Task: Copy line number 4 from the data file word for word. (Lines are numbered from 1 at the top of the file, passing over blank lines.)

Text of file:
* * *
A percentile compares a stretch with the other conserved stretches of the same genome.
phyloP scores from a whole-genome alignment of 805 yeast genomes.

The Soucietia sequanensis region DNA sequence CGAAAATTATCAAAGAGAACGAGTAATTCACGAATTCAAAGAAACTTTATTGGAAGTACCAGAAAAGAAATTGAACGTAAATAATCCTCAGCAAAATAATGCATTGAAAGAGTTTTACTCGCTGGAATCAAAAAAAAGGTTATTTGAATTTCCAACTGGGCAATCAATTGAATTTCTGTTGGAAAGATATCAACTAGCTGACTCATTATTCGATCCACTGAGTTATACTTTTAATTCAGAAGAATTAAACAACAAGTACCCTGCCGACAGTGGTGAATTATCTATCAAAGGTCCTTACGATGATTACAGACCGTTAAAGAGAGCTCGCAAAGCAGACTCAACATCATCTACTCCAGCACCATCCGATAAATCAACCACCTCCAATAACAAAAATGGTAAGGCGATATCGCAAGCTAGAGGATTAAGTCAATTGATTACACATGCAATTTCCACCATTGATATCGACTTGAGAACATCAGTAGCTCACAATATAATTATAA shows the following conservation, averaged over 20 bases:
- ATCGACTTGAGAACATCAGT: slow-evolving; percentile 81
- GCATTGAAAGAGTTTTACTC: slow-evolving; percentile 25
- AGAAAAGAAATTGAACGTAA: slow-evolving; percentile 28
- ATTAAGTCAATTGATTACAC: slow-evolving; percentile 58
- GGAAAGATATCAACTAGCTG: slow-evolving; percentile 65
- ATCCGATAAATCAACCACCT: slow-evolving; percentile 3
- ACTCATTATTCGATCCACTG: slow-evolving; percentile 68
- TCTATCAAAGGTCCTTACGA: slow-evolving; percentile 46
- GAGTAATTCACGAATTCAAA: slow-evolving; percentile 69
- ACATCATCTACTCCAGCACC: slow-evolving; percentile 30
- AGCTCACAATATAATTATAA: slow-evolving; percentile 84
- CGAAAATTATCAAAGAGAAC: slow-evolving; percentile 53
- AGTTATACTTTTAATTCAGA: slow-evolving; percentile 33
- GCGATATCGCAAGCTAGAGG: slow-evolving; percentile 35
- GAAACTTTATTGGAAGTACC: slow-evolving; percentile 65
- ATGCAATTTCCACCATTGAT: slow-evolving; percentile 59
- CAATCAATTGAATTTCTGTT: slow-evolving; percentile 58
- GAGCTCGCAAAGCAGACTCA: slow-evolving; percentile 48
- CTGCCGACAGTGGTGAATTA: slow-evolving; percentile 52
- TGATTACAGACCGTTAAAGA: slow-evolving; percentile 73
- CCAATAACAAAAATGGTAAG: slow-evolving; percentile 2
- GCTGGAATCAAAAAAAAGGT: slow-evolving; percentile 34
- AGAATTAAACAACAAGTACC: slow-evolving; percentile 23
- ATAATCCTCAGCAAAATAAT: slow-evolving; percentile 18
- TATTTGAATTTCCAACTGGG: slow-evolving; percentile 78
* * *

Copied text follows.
- ATCGACTTGAGAACATCAGT: slow-evolving; percentile 81